When Gahjii Lewis was young, he never thought he would end up working at the Research & Development department of Stiiizy, one of the largest cannabis brands in the nation.
"My goal was to be a professional soccer player, not a scientist," he said.
Lewis, now 28, played competitive soccer for most of his life until he tore his anterior cruciate ligament (ACL) and underwent surgery in his early 20s.
He used to consume cannabis recreationally, but after the surgery, cannabis became a source of pain-relief as well. His perception of cannabis and its therapeutic use became much more real.
"When I used to take pain meds following the surgery, I felt disoriented. I suffered from irritable issues and other side effects, but taking cannabis as medicine really helped me so much. I was able to concentrate in class and eat. I've been growing any kind of plant since I was 14. So, I think I grew my first cannabis plant when I was around 18," he said.
Lewis moved from Maryland (where he was born and bred) to North Carolina to attend the University of North Carolina, Wilmington, where he studied Marine Biology and later, Environmental Science.
There, Lewis practiced polyculture cultivation, made some community gardens for local communities, installed rain gardens to reduce floods and erosion around the city, and helped as an associate researcher to start some reef renewal programs seeding oysters into the ocean floor so that reefs could come back into the coast and filter water properly.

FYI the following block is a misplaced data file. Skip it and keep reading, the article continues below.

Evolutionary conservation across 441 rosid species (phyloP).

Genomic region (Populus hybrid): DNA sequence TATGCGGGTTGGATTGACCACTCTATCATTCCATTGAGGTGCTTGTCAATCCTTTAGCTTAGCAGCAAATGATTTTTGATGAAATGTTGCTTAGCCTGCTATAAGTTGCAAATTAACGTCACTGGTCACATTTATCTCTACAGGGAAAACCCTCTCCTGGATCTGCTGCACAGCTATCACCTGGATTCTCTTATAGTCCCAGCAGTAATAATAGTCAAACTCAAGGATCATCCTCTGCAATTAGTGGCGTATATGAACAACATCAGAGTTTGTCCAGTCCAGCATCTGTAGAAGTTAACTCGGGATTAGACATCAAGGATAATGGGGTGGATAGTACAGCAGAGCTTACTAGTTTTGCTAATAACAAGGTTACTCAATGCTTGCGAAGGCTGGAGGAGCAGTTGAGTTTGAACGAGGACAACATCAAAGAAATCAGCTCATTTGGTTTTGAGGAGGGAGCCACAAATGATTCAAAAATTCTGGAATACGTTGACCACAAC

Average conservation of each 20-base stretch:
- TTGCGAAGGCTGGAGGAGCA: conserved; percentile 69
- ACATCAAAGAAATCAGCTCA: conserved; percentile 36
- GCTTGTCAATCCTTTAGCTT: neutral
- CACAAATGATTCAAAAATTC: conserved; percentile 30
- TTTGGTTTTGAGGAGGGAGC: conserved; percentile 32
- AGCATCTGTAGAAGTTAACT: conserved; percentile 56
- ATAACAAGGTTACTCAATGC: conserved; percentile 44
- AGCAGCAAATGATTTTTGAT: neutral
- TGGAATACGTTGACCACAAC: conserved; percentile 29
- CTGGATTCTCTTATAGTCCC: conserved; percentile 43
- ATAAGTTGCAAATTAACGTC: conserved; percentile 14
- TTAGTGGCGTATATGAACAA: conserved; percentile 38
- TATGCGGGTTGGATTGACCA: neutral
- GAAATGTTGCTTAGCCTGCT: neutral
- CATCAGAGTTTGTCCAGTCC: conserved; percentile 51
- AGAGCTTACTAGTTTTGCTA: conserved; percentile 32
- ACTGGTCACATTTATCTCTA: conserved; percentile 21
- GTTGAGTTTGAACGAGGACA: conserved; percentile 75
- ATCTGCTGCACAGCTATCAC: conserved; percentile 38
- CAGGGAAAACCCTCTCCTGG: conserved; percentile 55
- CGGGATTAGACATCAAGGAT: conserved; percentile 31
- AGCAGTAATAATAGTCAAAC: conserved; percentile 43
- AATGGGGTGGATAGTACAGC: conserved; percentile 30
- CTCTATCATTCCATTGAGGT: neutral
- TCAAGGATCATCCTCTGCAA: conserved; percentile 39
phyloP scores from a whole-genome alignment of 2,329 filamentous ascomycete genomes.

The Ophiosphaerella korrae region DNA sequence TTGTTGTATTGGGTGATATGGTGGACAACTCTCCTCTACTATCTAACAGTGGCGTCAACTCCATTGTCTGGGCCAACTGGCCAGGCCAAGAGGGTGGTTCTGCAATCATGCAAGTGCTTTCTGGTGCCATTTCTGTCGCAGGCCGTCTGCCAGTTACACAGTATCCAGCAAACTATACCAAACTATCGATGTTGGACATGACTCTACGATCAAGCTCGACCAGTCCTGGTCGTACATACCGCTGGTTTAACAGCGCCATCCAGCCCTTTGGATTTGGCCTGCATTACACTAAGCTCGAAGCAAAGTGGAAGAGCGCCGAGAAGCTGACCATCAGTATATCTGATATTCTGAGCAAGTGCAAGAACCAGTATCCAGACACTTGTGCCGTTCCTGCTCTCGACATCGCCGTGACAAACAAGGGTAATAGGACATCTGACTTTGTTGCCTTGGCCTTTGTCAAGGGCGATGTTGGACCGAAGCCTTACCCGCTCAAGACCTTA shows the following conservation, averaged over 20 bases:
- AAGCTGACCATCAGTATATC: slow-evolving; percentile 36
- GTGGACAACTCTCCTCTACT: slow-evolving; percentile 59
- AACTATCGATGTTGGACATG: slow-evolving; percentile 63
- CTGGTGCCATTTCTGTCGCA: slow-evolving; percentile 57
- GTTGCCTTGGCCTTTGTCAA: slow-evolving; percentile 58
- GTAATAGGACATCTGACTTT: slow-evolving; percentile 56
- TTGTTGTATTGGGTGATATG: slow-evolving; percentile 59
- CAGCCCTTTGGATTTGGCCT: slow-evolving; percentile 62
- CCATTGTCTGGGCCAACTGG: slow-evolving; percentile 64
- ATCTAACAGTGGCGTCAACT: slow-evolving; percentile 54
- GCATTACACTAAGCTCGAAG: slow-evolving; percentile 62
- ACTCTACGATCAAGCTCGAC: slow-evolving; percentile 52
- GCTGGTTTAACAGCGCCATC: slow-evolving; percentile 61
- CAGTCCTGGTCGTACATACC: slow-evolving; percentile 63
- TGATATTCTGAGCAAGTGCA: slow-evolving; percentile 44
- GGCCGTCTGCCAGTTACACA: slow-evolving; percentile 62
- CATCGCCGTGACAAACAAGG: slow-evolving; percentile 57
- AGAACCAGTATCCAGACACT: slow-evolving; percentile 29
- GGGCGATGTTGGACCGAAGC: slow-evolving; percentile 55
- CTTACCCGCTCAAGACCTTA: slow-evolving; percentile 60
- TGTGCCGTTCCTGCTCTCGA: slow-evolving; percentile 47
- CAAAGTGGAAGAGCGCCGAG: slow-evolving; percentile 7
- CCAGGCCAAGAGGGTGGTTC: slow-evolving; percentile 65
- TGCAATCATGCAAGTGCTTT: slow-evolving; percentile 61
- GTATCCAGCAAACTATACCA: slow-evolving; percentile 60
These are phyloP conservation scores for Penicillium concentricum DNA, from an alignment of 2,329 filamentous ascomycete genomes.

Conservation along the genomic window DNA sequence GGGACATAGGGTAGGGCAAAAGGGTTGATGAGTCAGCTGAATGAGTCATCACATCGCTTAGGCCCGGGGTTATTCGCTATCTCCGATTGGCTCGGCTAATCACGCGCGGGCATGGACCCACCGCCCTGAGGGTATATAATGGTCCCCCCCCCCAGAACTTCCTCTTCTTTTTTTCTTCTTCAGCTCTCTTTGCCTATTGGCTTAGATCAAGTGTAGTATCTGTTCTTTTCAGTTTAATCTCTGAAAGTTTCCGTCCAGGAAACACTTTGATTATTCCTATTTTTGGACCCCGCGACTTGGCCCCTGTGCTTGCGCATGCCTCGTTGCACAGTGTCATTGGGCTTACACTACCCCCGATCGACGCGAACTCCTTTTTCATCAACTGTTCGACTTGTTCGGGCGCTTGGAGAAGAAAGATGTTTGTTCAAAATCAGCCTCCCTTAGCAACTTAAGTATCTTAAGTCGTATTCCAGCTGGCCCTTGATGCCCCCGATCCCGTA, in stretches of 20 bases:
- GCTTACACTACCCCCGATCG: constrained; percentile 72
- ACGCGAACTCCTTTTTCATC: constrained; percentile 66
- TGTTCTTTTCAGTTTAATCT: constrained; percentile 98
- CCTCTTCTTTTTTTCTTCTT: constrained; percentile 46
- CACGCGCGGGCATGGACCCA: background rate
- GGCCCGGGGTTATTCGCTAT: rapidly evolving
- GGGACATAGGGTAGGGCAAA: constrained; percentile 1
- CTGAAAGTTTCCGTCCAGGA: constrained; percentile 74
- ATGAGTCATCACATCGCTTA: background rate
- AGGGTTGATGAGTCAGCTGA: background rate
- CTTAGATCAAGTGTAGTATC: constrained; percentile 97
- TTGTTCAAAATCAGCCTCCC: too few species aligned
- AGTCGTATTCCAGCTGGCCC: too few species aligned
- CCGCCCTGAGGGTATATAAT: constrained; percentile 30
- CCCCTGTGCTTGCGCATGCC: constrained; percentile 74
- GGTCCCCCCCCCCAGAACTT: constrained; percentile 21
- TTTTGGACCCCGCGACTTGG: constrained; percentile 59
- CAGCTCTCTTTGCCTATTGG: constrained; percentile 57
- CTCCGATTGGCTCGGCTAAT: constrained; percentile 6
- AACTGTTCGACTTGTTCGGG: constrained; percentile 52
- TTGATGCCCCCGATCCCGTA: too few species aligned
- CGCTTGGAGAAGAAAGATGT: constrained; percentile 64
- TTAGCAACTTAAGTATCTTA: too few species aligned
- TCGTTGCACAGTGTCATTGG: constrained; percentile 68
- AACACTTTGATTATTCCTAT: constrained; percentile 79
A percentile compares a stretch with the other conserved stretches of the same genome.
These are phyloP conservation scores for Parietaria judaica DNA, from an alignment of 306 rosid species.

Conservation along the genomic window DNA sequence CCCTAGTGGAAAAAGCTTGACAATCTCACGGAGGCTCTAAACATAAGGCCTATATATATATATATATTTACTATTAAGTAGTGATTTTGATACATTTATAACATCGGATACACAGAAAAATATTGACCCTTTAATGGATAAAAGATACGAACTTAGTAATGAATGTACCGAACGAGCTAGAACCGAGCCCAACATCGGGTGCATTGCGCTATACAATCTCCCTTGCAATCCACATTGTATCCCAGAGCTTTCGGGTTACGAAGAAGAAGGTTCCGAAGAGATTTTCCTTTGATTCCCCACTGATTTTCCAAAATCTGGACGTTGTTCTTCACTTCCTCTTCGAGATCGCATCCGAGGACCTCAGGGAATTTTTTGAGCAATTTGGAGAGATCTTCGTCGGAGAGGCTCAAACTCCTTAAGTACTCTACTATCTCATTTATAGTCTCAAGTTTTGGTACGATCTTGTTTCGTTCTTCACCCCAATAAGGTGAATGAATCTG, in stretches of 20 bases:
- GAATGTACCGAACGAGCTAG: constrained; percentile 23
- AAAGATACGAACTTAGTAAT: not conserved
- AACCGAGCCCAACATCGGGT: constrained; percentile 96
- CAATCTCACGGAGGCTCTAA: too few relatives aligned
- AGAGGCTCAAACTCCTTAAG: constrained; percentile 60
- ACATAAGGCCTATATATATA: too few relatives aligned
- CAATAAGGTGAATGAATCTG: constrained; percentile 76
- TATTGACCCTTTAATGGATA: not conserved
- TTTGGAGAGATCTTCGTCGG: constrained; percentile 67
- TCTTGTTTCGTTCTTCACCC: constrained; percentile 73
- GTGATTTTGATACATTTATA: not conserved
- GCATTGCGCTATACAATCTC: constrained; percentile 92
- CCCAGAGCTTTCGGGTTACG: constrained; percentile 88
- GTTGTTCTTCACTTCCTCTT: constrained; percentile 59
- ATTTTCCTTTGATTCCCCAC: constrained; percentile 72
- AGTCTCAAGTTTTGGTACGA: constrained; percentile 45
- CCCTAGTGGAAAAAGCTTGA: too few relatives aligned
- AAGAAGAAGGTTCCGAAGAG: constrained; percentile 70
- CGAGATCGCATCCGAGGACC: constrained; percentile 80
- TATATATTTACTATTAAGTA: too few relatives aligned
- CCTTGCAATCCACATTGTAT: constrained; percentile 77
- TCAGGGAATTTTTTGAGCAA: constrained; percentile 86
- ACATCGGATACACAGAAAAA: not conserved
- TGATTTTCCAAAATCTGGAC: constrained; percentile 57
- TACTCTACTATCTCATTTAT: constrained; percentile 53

But Lewis's passion for cannabis popped up in his life when he got some research grants to study cannabis cultivation and cannabis biology during his senior year of college.
"I linked up with a doctorate named Dr. Mike Long, an atmospheric chemist. His research focused on hemp and cannabis biomass, and I attended a class about researching plastic pollution in the ocean. We were able to manipulate hemp biomass (which is biodegradable) to replace plastic-based nylon ropes and sealants in the ocean," he said.
After a hurricane in North Carolina destroyed a research facility where Lewis worked, he relocated to California in 2020 in part to widen his knowledge about cannabis.
He began working Hempton Farms, where he could apply all his knowledge about hemp and cannabis acquired in college.
After working with some other companies in California, where he widened his expertise in the cannabis industry, Lewis joined Stiiizy in February of 2022.
At Stiiizy's Research and Development department, Lewis works on preserving the genetics of cultivation by manipulating the DNA of cannabis cultivars and researching tissue culture techniques. Developments through this research allow cannabis growers to create new plants from existing ones without going through the process of nurturing cuttings.
As an analyst, Lewis calculates different environmental parameters that support plant life across Stiiizy's cultivation facilities both in-house and remotely.
Since the company has several different cultivation facilities across the state, Lewis makes adjustments to provide correct levels of humidity, light intensity, and feed times based on unique environmental factors.
Furthermore, he works on renewable technology development by researching the creation of sustainable materials out of plant material to reduce the company's carbon footprint.
"I've made several different plastic precursors pesticides, polymers, and fuels out of plant material focused on cannabis," he said.
When asked about what kind of skills people need to enter the field he works in the cannabis industry, Lewis told NYSCC that he would encourage some level of cultivation practice, though not necessarily of cannabis, and added that a degree is not necessary.